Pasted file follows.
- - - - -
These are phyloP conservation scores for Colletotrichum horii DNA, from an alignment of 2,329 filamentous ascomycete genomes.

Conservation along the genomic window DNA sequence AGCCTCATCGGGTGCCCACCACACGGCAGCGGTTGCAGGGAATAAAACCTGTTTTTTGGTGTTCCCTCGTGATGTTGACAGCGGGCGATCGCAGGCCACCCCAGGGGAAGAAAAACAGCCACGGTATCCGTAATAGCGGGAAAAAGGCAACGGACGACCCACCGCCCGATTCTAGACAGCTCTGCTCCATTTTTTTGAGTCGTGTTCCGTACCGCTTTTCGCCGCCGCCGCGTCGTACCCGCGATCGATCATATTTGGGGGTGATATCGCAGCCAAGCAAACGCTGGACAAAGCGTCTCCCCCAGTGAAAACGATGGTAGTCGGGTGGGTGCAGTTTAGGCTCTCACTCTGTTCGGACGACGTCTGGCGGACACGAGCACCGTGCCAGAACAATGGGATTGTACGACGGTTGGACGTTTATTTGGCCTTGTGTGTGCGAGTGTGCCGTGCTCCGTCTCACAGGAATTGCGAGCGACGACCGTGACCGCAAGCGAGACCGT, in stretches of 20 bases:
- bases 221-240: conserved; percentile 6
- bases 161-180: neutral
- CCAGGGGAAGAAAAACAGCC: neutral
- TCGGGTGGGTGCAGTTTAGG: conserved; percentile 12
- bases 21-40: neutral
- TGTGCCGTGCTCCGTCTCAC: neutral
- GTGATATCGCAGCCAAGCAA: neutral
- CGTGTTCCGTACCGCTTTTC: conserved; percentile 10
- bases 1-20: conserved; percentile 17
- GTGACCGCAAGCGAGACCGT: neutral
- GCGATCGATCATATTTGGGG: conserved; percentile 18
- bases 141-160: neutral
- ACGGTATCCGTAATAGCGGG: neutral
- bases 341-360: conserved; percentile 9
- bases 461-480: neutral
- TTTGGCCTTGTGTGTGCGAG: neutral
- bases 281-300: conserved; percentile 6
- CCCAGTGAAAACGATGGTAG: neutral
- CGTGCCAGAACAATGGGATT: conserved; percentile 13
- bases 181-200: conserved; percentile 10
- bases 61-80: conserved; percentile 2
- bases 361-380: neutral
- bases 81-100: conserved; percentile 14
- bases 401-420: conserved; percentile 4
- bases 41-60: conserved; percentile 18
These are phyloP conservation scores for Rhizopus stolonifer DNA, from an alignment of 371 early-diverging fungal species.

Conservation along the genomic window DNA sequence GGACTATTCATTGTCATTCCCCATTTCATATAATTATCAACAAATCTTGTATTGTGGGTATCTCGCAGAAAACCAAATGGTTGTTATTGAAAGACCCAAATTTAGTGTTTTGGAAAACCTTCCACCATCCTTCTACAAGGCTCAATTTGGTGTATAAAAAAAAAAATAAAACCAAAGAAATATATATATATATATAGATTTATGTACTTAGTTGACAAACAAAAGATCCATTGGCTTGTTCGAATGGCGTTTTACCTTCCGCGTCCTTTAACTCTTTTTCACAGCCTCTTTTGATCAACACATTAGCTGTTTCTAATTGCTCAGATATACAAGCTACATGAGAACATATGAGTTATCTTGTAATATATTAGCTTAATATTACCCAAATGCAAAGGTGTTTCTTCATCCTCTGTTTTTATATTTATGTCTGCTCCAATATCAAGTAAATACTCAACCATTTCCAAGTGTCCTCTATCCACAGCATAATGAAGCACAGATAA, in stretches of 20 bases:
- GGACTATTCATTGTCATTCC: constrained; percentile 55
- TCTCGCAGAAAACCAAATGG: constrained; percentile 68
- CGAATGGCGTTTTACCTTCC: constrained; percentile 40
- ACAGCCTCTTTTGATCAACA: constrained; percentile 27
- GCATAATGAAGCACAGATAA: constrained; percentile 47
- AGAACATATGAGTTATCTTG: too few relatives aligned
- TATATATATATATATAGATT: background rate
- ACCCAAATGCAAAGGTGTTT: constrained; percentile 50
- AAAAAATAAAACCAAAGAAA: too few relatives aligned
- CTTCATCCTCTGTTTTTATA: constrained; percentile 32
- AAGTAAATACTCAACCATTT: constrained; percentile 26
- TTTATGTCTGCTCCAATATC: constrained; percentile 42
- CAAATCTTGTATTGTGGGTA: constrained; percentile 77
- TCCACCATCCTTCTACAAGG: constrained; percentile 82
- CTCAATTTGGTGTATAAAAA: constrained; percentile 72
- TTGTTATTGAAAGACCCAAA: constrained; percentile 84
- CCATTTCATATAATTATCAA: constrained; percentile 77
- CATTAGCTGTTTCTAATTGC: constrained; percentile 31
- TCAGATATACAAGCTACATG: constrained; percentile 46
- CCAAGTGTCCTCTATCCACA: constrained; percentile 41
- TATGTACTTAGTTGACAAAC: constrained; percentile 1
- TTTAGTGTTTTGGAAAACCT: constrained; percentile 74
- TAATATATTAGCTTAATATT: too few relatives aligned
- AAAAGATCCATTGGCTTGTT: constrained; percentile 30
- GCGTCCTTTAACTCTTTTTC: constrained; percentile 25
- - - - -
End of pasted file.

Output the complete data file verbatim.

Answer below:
These are phyloP conservation scores for Colletotrichum horii DNA, from an alignment of 2,329 filamentous ascomycete genomes.

Conservation along the genomic window DNA sequence AGCCTCATCGGGTGCCCACCACACGGCAGCGGTTGCAGGGAATAAAACCTGTTTTTTGGTGTTCCCTCGTGATGTTGACAGCGGGCGATCGCAGGCCACCCCAGGGGAAGAAAAACAGCCACGGTATCCGTAATAGCGGGAAAAAGGCAACGGACGACCCACCGCCCGATTCTAGACAGCTCTGCTCCATTTTTTTGAGTCGTGTTCCGTACCGCTTTTCGCCGCCGCCGCGTCGTACCCGCGATCGATCATATTTGGGGGTGATATCGCAGCCAAGCAAACGCTGGACAAAGCGTCTCCCCCAGTGAAAACGATGGTAGTCGGGTGGGTGCAGTTTAGGCTCTCACTCTGTTCGGACGACGTCTGGCGGACACGAGCACCGTGCCAGAACAATGGGATTGTACGACGGTTGGACGTTTATTTGGCCTTGTGTGTGCGAGTGTGCCGTGCTCCGTCTCACAGGAATTGCGAGCGACGACCGTGACCGCAAGCGAGACCGT, in stretches of 20 bases:
- bases 221-240: conserved; percentile 6
- bases 161-180: neutral
- CCAGGGGAAGAAAAACAGCC: neutral
- TCGGGTGGGTGCAGTTTAGG: conserved; percentile 12
- bases 21-40: neutral
- TGTGCCGTGCTCCGTCTCAC: neutral
- GTGATATCGCAGCCAAGCAA: neutral
- CGTGTTCCGTACCGCTTTTC: conserved; percentile 10
- bases 1-20: conserved; percentile 17
- GTGACCGCAAGCGAGACCGT: neutral
- GCGATCGATCATATTTGGGG: conserved; percentile 18
- bases 141-160: neutral
- ACGGTATCCGTAATAGCGGG: neutral
- bases 341-360: conserved; percentile 9
- bases 461-480: neutral
- TTTGGCCTTGTGTGTGCGAG: neutral
- bases 281-300: conserved; percentile 6
- CCCAGTGAAAACGATGGTAG: neutral
- CGTGCCAGAACAATGGGATT: conserved; percentile 13
- bases 181-200: conserved; percentile 10
- bases 61-80: conserved; percentile 2
- bases 361-380: neutral
- bases 81-100: conserved; percentile 14
- bases 401-420: conserved; percentile 4
- bases 41-60: conserved; percentile 18
These are phyloP conservation scores for Rhizopus stolonifer DNA, from an alignment of 371 early-diverging fungal species.

Conservation along the genomic window DNA sequence GGACTATTCATTGTCATTCCCCATTTCATATAATTATCAACAAATCTTGTATTGTGGGTATCTCGCAGAAAACCAAATGGTTGTTATTGAAAGACCCAAATTTAGTGTTTTGGAAAACCTTCCACCATCCTTCTACAAGGCTCAATTTGGTGTATAAAAAAAAAAATAAAACCAAAGAAATATATATATATATATAGATTTATGTACTTAGTTGACAAACAAAAGATCCATTGGCTTGTTCGAATGGCGTTTTACCTTCCGCGTCCTTTAACTCTTTTTCACAGCCTCTTTTGATCAACACATTAGCTGTTTCTAATTGCTCAGATATACAAGCTACATGAGAACATATGAGTTATCTTGTAATATATTAGCTTAATATTACCCAAATGCAAAGGTGTTTCTTCATCCTCTGTTTTTATATTTATGTCTGCTCCAATATCAAGTAAATACTCAACCATTTCCAAGTGTCCTCTATCCACAGCATAATGAAGCACAGATAA, in stretches of 20 bases:
- GGACTATTCATTGTCATTCC: constrained; percentile 55
- TCTCGCAGAAAACCAAATGG: constrained; percentile 68
- CGAATGGCGTTTTACCTTCC: constrained; percentile 40
- ACAGCCTCTTTTGATCAACA: constrained; percentile 27
- GCATAATGAAGCACAGATAA: constrained; percentile 47
- AGAACATATGAGTTATCTTG: too few relatives aligned
- TATATATATATATATAGATT: background rate
- ACCCAAATGCAAAGGTGTTT: constrained; percentile 50
- AAAAAATAAAACCAAAGAAA: too few relatives aligned
- CTTCATCCTCTGTTTTTATA: constrained; percentile 32
- AAGTAAATACTCAACCATTT: constrained; percentile 26
- TTTATGTCTGCTCCAATATC: constrained; percentile 42
- CAAATCTTGTATTGTGGGTA: constrained; percentile 77
- TCCACCATCCTTCTACAAGG: constrained; percentile 82
- CTCAATTTGGTGTATAAAAA: constrained; percentile 72
- TTGTTATTGAAAGACCCAAA: constrained; percentile 84
- CCATTTCATATAATTATCAA: constrained; percentile 77
- CATTAGCTGTTTCTAATTGC: constrained; percentile 31
- TCAGATATACAAGCTACATG: constrained; percentile 46
- CCAAGTGTCCTCTATCCACA: constrained; percentile 41
- TATGTACTTAGTTGACAAAC: constrained; percentile 1
- TTTAGTGTTTTGGAAAACCT: constrained; percentile 74
- TAATATATTAGCTTAATATT: too few relatives aligned
- AAAAGATCCATTGGCTTGTT: constrained; percentile 30
- GCGTCCTTTAACTCTTTTTC: constrained; percentile 25